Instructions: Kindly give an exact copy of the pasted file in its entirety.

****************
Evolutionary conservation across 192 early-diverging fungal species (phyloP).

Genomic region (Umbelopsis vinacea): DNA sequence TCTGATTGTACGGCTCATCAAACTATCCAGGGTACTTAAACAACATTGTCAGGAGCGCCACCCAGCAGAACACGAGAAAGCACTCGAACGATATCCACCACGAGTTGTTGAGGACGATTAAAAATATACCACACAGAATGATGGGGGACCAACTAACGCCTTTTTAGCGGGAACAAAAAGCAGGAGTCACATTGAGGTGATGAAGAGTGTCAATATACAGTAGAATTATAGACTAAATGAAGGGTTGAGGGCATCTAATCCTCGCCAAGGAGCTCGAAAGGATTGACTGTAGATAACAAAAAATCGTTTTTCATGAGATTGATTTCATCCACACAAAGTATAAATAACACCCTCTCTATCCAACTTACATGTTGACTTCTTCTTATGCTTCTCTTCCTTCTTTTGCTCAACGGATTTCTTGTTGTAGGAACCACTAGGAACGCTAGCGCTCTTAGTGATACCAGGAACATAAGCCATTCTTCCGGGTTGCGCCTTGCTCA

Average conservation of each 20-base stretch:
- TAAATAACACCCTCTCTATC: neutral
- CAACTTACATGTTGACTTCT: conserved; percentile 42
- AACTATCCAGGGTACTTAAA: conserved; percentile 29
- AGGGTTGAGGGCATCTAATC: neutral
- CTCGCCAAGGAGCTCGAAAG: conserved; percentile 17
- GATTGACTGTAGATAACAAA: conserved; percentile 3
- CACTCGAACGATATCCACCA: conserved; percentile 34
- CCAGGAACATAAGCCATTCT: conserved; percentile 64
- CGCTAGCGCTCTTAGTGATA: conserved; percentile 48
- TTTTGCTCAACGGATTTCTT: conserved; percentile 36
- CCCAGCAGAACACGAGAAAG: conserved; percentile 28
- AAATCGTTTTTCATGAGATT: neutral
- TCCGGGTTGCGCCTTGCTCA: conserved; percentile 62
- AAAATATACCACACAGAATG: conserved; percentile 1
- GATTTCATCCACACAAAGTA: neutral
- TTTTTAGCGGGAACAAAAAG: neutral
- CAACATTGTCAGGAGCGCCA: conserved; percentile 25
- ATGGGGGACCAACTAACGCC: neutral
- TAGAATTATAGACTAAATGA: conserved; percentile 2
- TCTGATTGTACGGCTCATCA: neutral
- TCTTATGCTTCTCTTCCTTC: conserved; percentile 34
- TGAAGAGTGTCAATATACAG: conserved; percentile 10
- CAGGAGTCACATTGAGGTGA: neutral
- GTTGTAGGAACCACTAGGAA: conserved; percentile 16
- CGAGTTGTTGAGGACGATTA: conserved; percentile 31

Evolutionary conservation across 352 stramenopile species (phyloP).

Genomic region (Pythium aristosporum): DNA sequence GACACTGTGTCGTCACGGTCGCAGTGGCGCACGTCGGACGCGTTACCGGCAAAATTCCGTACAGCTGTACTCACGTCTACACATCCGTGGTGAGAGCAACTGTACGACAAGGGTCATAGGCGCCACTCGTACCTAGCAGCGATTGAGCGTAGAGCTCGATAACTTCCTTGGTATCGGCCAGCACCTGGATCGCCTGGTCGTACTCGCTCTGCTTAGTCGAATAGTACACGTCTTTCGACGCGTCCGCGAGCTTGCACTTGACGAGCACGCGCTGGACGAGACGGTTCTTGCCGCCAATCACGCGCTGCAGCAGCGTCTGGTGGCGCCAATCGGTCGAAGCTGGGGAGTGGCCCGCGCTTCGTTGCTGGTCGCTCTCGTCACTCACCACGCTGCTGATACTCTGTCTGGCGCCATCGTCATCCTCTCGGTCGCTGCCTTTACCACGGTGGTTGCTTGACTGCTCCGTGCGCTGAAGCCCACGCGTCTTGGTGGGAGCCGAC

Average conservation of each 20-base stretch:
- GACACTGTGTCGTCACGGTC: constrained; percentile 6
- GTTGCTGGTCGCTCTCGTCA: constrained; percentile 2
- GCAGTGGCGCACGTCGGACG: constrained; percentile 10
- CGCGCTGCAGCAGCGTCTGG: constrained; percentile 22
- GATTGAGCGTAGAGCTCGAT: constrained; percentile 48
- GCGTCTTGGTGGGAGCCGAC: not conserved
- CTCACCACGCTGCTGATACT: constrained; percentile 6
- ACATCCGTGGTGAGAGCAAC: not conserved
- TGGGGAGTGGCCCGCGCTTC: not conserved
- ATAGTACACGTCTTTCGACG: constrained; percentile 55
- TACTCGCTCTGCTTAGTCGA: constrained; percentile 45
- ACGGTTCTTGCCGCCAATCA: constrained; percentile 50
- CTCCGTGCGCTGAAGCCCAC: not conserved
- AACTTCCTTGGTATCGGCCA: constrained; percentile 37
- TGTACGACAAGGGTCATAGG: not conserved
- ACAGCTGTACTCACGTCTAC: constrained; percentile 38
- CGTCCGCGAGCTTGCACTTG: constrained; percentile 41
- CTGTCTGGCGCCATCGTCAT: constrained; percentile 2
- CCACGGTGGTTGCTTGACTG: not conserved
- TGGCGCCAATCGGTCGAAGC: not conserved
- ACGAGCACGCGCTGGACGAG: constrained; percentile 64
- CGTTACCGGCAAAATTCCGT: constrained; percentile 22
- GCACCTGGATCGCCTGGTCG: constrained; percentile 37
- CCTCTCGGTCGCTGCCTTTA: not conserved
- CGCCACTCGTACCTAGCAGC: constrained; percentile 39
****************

Evolutionary conservation across 192 early-diverging fungal species (phyloP).

Genomic region (Umbelopsis vinacea): DNA sequence TCTGATTGTACGGCTCATCAAACTATCCAGGGTACTTAAACAACATTGTCAGGAGCGCCACCCAGCAGAACACGAGAAAGCACTCGAACGATATCCACCACGAGTTGTTGAGGACGATTAAAAATATACCACACAGAATGATGGGGGACCAACTAACGCCTTTTTAGCGGGAACAAAAAGCAGGAGTCACATTGAGGTGATGAAGAGTGTCAATATACAGTAGAATTATAGACTAAATGAAGGGTTGAGGGCATCTAATCCTCGCCAAGGAGCTCGAAAGGATTGACTGTAGATAACAAAAAATCGTTTTTCATGAGATTGATTTCATCCACACAAAGTATAAATAACACCCTCTCTATCCAACTTACATGTTGACTTCTTCTTATGCTTCTCTTCCTTCTTTTGCTCAACGGATTTCTTGTTGTAGGAACCACTAGGAACGCTAGCGCTCTTAGTGATACCAGGAACATAAGCCATTCTTCCGGGTTGCGCCTTGCTCA

Average conservation of each 20-base stretch:
- TAAATAACACCCTCTCTATC: neutral
- CAACTTACATGTTGACTTCT: conserved; percentile 42
- AACTATCCAGGGTACTTAAA: conserved; percentile 29
- AGGGTTGAGGGCATCTAATC: neutral
- CTCGCCAAGGAGCTCGAAAG: conserved; percentile 17
- GATTGACTGTAGATAACAAA: conserved; percentile 3
- CACTCGAACGATATCCACCA: conserved; percentile 34
- CCAGGAACATAAGCCATTCT: conserved; percentile 64
- CGCTAGCGCTCTTAGTGATA: conserved; percentile 48
- TTTTGCTCAACGGATTTCTT: conserved; percentile 36
- CCCAGCAGAACACGAGAAAG: conserved; percentile 28
- AAATCGTTTTTCATGAGATT: neutral
- TCCGGGTTGCGCCTTGCTCA: conserved; percentile 62
- AAAATATACCACACAGAATG: conserved; percentile 1
- GATTTCATCCACACAAAGTA: neutral
- TTTTTAGCGGGAACAAAAAG: neutral
- CAACATTGTCAGGAGCGCCA: conserved; percentile 25
- ATGGGGGACCAACTAACGCC: neutral
- TAGAATTATAGACTAAATGA: conserved; percentile 2
- TCTGATTGTACGGCTCATCA: neutral
- TCTTATGCTTCTCTTCCTTC: conserved; percentile 34
- TGAAGAGTGTCAATATACAG: conserved; percentile 10
- CAGGAGTCACATTGAGGTGA: neutral
- GTTGTAGGAACCACTAGGAA: conserved; percentile 16
- CGAGTTGTTGAGGACGATTA: conserved; percentile 31

Evolutionary conservation across 352 stramenopile species (phyloP).

Genomic region (Pythium aristosporum): DNA sequence GACACTGTGTCGTCACGGTCGCAGTGGCGCACGTCGGACGCGTTACCGGCAAAATTCCGTACAGCTGTACTCACGTCTACACATCCGTGGTGAGAGCAACTGTACGACAAGGGTCATAGGCGCCACTCGTACCTAGCAGCGATTGAGCGTAGAGCTCGATAACTTCCTTGGTATCGGCCAGCACCTGGATCGCCTGGTCGTACTCGCTCTGCTTAGTCGAATAGTACACGTCTTTCGACGCGTCCGCGAGCTTGCACTTGACGAGCACGCGCTGGACGAGACGGTTCTTGCCGCCAATCACGCGCTGCAGCAGCGTCTGGTGGCGCCAATCGGTCGAAGCTGGGGAGTGGCCCGCGCTTCGTTGCTGGTCGCTCTCGTCACTCACCACGCTGCTGATACTCTGTCTGGCGCCATCGTCATCCTCTCGGTCGCTGCCTTTACCACGGTGGTTGCTTGACTGCTCCGTGCGCTGAAGCCCACGCGTCTTGGTGGGAGCCGAC

Average conservation of each 20-base stretch:
- GACACTGTGTCGTCACGGTC: constrained; percentile 6
- GTTGCTGGTCGCTCTCGTCA: constrained; percentile 2
- GCAGTGGCGCACGTCGGACG: constrained; percentile 10
- CGCGCTGCAGCAGCGTCTGG: constrained; percentile 22
- GATTGAGCGTAGAGCTCGAT: constrained; percentile 48
- GCGTCTTGGTGGGAGCCGAC: not conserved
- CTCACCACGCTGCTGATACT: constrained; percentile 6
- ACATCCGTGGTGAGAGCAAC: not conserved
- TGGGGAGTGGCCCGCGCTTC: not conserved
- ATAGTACACGTCTTTCGACG: constrained; percentile 55
- TACTCGCTCTGCTTAGTCGA: constrained; percentile 45
- ACGGTTCTTGCCGCCAATCA: constrained; percentile 50
- CTCCGTGCGCTGAAGCCCAC: not conserved
- AACTTCCTTGGTATCGGCCA: constrained; percentile 37
- TGTACGACAAGGGTCATAGG: not conserved
- ACAGCTGTACTCACGTCTAC: constrained; percentile 38
- CGTCCGCGAGCTTGCACTTG: constrained; percentile 41
- CTGTCTGGCGCCATCGTCAT: constrained; percentile 2
- CCACGGTGGTTGCTTGACTG: not conserved
- TGGCGCCAATCGGTCGAAGC: not conserved
- ACGAGCACGCGCTGGACGAG: constrained; percentile 64
- CGTTACCGGCAAAATTCCGT: constrained; percentile 22
- GCACCTGGATCGCCTGGTCG: constrained; percentile 37
- CCTCTCGGTCGCTGCCTTTA: not conserved
- CGCCACTCGTACCTAGCAGC: constrained; percentile 39